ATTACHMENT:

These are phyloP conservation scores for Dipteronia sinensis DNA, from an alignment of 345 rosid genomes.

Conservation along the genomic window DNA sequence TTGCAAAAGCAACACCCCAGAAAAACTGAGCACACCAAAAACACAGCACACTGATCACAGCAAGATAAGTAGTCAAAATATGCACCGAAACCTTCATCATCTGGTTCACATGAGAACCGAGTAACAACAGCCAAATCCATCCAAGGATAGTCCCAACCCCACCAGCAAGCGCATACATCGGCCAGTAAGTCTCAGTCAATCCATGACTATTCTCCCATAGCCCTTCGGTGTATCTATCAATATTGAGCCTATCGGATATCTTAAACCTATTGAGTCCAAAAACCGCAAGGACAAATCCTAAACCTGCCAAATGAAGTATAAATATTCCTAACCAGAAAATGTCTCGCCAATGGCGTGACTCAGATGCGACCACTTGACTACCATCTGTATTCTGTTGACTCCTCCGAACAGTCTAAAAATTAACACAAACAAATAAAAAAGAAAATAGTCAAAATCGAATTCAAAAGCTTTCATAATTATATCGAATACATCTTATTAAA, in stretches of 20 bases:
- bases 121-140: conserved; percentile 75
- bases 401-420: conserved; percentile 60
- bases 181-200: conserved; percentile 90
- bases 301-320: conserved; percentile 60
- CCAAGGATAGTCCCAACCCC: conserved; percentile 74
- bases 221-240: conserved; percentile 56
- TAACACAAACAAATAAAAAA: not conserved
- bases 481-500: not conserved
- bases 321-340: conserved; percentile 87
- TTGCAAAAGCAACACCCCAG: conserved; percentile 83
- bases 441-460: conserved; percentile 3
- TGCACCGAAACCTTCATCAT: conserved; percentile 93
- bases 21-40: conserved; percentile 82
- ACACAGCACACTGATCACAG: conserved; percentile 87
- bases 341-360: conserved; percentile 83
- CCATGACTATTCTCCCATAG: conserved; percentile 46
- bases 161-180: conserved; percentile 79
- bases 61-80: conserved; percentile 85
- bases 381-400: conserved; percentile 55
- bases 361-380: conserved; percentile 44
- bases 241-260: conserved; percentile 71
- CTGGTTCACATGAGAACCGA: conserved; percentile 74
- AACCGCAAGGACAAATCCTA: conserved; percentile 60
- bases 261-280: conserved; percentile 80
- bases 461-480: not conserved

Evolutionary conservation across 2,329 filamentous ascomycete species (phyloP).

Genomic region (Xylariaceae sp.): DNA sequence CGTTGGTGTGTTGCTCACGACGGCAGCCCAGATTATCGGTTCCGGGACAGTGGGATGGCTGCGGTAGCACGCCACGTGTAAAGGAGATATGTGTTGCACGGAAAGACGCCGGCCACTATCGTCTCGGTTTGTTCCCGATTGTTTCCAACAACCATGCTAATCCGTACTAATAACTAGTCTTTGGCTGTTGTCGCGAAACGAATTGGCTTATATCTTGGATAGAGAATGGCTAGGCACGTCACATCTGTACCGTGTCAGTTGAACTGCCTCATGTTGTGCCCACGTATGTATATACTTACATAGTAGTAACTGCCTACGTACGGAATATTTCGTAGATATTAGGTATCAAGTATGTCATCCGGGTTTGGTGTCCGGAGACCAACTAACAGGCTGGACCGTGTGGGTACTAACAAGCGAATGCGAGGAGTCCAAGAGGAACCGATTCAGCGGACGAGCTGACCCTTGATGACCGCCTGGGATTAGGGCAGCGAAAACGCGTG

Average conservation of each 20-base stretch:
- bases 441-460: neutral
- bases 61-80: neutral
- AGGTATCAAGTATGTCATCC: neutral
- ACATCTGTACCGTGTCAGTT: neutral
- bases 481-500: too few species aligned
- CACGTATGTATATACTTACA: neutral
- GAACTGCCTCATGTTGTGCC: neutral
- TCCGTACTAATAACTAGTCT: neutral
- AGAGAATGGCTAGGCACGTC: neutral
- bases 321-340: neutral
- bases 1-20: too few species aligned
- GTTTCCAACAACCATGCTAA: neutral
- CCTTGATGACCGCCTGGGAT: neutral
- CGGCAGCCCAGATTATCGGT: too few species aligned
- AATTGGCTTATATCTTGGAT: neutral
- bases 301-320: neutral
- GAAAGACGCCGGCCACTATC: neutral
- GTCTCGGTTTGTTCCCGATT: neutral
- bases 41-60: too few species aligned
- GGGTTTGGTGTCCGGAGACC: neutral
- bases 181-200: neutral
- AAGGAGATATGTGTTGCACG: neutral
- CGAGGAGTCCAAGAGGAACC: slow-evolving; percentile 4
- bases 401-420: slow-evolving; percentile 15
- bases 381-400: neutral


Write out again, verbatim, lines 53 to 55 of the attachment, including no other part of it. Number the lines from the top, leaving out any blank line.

- CGAGGAGTCCAAGAGGAACC: slow-evolving; percentile 4
- bases 401-420: slow-evolving; percentile 15
- bases 381-400: neutral